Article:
Picking which Seahawks jersey to buy can be stressful for any fan. It is a marriage, of sorts. How the player performs will now reflect on you as a fan wearing his jersey. If he wins the MVP, you can strut around like you saw it coming a mile away. Likewise, if he gets arrested for sleeping with a sheep, the shame extends right past your wool coat.
The savvy fan asks some key questions before making the critical decision. How old is this player? How high was he drafted? How much longer is his contract? What does PETA think about him? Most fans will take the easy route, selecting one of the team’s star players that makes them less likely to be wearing a ghost jersey, for a player no longer on the squad. The cocky fans, the ones that fancy themselves football scouting experts, play the higher stakes game of choosing a new player without enough time on the team to comfortably predict their future. I am that guy, and let me tell you, my track record ain’t too hot.
Back when I moved to Seattle in 1997, my first act was to rent an apartment, my second was to buy season tickets to the Seahawks ($200 for two tickets back then!), and my third was to pick which jersey to buy. Dennis Erickson was the coach, and the easy choices would have been Warren Moon, Ricky Watters, Joey Galloway, Shawn Springs, or Chad Brown. They all felt too obvious for me, and $60 for jersey seemed too steep to screw around. I ended up waiting until 1998, and I was glad I did. The Seahawks drafted a dynamic new running back that ran his way into my heart. His name with Ahman Green, and he had a glowing 6.0 yards per carry and rocket speed. He only got 35 of the teams 426 rushing attempts, but I had seen enough to know this was my guy. I plunked down my cash for a #30 jersey, and wore it proudly…for one season (1999) before he was traded to Green Bay.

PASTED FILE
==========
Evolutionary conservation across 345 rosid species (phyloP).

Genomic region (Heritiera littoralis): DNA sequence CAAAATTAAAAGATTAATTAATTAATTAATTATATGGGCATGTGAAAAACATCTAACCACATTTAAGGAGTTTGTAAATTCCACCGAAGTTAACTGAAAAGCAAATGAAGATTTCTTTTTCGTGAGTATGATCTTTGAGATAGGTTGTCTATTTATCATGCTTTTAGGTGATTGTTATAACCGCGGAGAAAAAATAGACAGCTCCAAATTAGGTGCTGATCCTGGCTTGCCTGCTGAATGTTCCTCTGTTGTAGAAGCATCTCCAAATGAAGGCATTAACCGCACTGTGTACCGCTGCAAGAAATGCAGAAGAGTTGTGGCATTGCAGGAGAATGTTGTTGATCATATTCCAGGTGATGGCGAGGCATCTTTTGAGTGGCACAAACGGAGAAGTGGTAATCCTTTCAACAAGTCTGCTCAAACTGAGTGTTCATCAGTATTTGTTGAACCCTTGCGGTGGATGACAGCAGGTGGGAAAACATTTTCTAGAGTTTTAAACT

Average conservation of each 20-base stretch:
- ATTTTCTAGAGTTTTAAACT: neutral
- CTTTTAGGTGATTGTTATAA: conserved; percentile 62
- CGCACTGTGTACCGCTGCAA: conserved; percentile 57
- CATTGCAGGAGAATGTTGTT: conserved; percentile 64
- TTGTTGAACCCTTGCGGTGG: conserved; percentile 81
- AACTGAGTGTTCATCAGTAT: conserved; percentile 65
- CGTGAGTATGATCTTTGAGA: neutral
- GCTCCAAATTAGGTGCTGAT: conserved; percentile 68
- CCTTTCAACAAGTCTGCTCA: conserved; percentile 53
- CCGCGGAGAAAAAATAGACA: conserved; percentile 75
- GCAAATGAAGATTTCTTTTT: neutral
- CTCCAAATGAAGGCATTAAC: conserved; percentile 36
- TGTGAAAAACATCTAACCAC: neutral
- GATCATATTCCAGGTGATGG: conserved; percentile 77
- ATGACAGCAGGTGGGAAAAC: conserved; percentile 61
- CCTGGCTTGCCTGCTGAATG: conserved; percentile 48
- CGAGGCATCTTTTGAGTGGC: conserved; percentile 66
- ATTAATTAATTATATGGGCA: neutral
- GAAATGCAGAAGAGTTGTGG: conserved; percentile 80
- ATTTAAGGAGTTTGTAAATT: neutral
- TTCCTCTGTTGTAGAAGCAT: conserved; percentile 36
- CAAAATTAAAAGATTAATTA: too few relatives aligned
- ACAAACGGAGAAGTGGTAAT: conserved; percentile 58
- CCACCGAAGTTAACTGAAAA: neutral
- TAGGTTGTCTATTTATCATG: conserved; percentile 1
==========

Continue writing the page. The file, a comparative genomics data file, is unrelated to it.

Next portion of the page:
The sting of guessing wrong stuck with me for a bit. Seeing Green go on to multiple Pro Bowl and All-Pro seasons convinced me I knew how to pick the talent, I just had bad luck the first go-around. I set out looking for the next guy to earn my cash. He appeared in 2001. This player had a modest rookie season, but like Green, caught my eye with his penchant for big plays. I plunked down another chunk of change to bet big on #81, Koren Robinson. It looked like a great choice as he exploded for 78 receptions and 1240 yards in his second season, averaging almost 16 yards per catch. Two years, and handful of DUIs later, he was gone as well. Sigh…
After that, I decided to never buy a jersey again because I clearly was doing more harm than good to my favorite team. As we enter the 2011 season, the most common jerseys you will see in the stands will be Matt Hasselbeck, Lofa Tatupu and Aaron Curry. One of my favorite jerseys is a guy in my section that got a custom “AaronFuckingCurry” jersey. How’s he going to feel next year? At least my embarrassing jersey’s weren’t so emphatic. Misery loves company, so tell me your worst jersey, and tell me who you are considering buying now.